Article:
GraphQL authorization using standard claims

I’m setting up DGraph utilising the GraphQL API and have ran into an issue around DGraph requiring custom claims in order for it’s authorization features to work properly.

I am not in control of the JWT issuer, and I can’t put custom claims in my JWT. All I need to make authorisation decisions is access to the sub claim since we store this value in the graph.

Is there any specific reason why you mandate that the Namespace field within the Dgraph.Authorization comment block is mandatory?

I have two proposals, both of which make Namespace optional:

  1. If Namespace is not set, allow the jwt.StandardClaims be accessible by customClaims.AuthVariables
  2. Add a new field to AuthMeta, say, AllowStandardClaims: bool, which makes the jwt.StandardClaims be accessible by customClaims.AuthVariables in addition to the variables set through the Namespace.

I say, “make Namespace optional”, in both proposals since it’s not necessary possible for all users to configure their JWTs this way. The two options are more about allowing implicit behaviour (option 1), or explicit (option 2).

I’ve looked through the code and would be willing to create a Pull Request, it’s causing my company a huge issue (no fault of yourselves) with a looming deadline, that we’re likely going to fork the repository in the meantime.

Thanks!

I vaguely remember a conversation about this before and I was thinking that if a name space wasn’t provided that it would use the root to get the variables for claims… I am trying to find that post.

That would be awesome, but would require a PR to change validation:

// Validate required fields.
func (a *AuthMeta) validate() error {
	var fields string
	if a.VerificationKey == "" {
		fields = " `Verification key`"
	}

	if a.Header == "" {
		fields += " `Header`"
	}

	if a.Namespace == "" {
		fields += " `Namespace`"
	}

	if a.Algo == "" {
		fields += " `Algo`"
	}

	if len(fields) > 0 {
		return fmt.Errorf("required field missing in Dgraph.Authorization:%s", fields)
	}
	return nil
}

Ah, found it. It was:

Basically instead of using namespace as an object it used it as a JSON string and parses it. Does that help at all?

If you are at liberty to say, Who is the JWT issuer? That might make a big impact on effecting use cases and get a better solution if needed.


I can see use cases for using the Registered Claim Names though too.

  • sub: The “sub” (subject) claim identifies the principal that is the subject of the JWT. The claims in a JWT are normally statements about the subject. The subject value MUST either be scoped to be locally unique in the context of the issuer or be globally unique. The processing of this claim is generally application specific. The “sub” value is a case-sensitive string containing a StringOrURI value. Use of this claim is OPTIONAL.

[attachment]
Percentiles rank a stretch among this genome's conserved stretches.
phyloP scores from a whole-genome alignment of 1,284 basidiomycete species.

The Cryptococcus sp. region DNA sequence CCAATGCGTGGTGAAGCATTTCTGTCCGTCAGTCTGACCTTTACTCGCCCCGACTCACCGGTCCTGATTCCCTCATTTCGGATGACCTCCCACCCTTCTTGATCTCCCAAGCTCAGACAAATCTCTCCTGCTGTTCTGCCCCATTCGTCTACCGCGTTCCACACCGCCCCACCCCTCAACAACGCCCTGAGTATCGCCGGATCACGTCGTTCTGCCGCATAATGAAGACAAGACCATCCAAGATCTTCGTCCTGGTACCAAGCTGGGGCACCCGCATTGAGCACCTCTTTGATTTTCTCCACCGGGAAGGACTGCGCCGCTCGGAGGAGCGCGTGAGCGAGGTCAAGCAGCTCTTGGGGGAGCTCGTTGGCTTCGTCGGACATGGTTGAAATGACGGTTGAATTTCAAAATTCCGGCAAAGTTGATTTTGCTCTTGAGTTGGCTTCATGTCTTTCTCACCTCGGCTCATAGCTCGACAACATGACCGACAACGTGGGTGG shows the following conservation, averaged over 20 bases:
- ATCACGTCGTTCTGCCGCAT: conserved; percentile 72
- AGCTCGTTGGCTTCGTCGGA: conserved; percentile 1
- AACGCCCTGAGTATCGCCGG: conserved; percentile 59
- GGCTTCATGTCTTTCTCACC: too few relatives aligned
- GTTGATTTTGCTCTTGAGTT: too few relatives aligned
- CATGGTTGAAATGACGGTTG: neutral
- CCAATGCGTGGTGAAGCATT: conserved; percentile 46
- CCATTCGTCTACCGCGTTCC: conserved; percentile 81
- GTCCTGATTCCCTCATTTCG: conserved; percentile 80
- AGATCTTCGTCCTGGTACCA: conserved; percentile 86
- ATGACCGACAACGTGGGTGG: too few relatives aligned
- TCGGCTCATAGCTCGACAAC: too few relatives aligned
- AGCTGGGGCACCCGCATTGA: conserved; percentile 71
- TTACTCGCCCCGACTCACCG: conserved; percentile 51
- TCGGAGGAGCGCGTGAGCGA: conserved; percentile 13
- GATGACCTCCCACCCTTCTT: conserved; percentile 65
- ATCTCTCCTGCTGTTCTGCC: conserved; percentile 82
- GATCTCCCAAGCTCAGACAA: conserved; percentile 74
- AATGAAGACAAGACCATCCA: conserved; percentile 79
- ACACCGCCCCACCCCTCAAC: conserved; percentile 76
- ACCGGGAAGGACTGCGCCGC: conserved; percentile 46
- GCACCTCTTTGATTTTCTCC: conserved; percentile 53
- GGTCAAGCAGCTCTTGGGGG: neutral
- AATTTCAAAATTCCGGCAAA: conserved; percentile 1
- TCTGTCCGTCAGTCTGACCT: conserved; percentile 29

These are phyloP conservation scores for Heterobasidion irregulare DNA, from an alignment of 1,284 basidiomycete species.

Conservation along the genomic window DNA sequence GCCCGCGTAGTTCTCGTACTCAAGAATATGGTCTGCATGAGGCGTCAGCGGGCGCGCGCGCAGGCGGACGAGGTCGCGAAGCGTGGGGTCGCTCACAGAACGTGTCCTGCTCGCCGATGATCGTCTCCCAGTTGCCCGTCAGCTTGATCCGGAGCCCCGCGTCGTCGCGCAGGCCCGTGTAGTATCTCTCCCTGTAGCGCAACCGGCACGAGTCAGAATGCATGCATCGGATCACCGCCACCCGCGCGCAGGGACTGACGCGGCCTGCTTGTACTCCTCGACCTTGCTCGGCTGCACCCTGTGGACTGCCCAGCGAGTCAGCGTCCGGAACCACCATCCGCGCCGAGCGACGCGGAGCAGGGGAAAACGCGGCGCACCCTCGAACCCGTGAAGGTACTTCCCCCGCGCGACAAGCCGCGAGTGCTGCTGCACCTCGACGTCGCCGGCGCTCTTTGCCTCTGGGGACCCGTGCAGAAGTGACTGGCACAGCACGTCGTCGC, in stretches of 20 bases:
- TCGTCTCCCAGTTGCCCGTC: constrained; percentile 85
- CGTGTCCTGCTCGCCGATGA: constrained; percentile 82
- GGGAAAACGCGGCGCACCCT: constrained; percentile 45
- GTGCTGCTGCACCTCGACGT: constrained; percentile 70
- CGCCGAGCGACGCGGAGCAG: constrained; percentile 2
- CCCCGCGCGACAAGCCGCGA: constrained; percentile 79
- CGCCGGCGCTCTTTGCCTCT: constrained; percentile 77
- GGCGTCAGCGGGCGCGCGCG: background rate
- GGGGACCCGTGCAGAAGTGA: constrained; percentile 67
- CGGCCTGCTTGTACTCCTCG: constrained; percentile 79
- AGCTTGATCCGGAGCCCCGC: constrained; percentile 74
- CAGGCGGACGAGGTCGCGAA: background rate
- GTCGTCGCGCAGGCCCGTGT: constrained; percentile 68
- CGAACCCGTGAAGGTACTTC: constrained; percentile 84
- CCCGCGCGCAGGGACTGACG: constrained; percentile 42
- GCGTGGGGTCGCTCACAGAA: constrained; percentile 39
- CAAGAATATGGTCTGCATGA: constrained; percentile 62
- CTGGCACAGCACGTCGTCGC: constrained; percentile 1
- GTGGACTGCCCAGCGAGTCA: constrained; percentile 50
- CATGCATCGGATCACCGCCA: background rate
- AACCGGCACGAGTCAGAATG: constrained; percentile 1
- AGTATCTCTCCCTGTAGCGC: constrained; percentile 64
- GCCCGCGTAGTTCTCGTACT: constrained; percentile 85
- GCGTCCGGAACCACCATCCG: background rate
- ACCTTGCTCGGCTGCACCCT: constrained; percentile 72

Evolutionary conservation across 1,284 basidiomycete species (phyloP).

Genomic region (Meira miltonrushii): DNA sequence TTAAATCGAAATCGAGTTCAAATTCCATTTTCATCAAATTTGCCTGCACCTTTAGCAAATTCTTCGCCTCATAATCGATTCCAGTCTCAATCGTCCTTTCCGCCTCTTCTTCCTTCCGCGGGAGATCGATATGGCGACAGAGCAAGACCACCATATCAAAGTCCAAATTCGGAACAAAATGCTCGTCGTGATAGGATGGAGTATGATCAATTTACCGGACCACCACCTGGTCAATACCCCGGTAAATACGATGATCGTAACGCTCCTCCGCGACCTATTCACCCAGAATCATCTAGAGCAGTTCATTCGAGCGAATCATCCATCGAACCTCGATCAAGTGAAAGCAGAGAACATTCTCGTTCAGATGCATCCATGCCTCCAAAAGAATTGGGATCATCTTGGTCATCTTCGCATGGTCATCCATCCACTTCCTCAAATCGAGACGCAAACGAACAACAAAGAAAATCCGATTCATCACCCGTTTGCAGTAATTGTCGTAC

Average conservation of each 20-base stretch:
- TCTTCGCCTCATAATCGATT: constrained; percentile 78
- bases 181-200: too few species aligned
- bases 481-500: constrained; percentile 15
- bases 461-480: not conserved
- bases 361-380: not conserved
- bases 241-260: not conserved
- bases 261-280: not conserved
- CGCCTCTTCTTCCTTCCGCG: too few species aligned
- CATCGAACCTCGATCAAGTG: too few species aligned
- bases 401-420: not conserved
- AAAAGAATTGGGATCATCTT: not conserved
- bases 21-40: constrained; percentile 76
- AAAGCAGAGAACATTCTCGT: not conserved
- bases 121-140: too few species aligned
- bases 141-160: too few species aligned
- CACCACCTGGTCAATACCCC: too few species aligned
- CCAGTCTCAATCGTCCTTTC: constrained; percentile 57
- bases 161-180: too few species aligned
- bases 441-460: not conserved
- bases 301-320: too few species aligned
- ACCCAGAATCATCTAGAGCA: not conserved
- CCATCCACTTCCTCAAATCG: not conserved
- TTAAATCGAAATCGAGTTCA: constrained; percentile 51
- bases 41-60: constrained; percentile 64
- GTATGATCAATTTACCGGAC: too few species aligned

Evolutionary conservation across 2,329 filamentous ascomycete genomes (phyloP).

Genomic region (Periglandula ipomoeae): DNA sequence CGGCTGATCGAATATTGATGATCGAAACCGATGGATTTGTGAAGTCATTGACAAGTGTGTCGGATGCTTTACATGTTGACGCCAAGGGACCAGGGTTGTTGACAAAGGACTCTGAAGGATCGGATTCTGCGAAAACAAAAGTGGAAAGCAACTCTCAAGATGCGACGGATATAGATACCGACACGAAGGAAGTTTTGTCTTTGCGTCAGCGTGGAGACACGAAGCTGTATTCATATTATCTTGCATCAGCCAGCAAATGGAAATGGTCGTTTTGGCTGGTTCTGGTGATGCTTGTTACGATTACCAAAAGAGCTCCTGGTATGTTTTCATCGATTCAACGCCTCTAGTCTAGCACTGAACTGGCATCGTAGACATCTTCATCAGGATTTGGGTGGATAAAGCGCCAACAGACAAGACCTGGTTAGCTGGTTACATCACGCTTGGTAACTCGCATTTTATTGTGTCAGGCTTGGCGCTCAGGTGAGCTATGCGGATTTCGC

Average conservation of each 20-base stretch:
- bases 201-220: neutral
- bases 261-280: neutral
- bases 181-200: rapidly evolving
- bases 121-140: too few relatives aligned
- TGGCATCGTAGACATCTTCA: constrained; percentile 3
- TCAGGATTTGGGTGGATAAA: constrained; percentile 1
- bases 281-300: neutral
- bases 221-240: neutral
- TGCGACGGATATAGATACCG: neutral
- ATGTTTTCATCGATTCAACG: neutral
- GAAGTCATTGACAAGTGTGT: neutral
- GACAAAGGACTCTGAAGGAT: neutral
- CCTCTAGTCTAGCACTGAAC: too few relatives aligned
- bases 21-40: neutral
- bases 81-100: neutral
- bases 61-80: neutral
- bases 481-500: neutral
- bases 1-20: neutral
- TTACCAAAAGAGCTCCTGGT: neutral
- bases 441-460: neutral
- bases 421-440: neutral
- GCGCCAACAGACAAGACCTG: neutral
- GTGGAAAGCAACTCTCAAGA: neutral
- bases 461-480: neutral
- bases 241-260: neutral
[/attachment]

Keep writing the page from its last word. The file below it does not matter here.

• jti: The “jti” (JWT ID) claim provides a unique identifier for the JWT. The identifier value MUST be assigned in a manner that ensures that there is a negligible probability that the same value will be accidentally assigned to a different data object; if the application uses multiple issuers, collisions MUST be prevented among values produced by different issuers as well. The “jti” claim can be used to prevent the JWT from being replayed. The “jti” value is a case-sensitive string. Use of this claim is OPTIONAL.

With the jti one could write a rule that checks against revoked token IDs stored in the database. That could be very useful to answer this other topic as well:

I’m afraid the issuer is just a client of ours that we need to integrate with. Not sure what backend they actually use.

The issue you’ve reference doesn’t actually support what I’m looking for, as you say, that’s for using the namespace to a string representing a JSON object, i.e.

"https://example.com/claims": "{\"nested\": \"withinastring\"}"

I don’t have any control over any of the claims, whether they be nested JSON objects or strings representing JSON objects.

Just to note, you couldn’t change the default behaviour to add each claim from StandardClaims into AuthVariables since it would be a breaking change if someone had a property "sub" within their custom claim.

If this is something you’d accept a PR on, I will have one in a few hours (pretty desperate to make this change :sweat_smile:)

Not my wheel house, just trying to lend a helping hand. That is a question for @core-devs, I know they really appreciate PRs!

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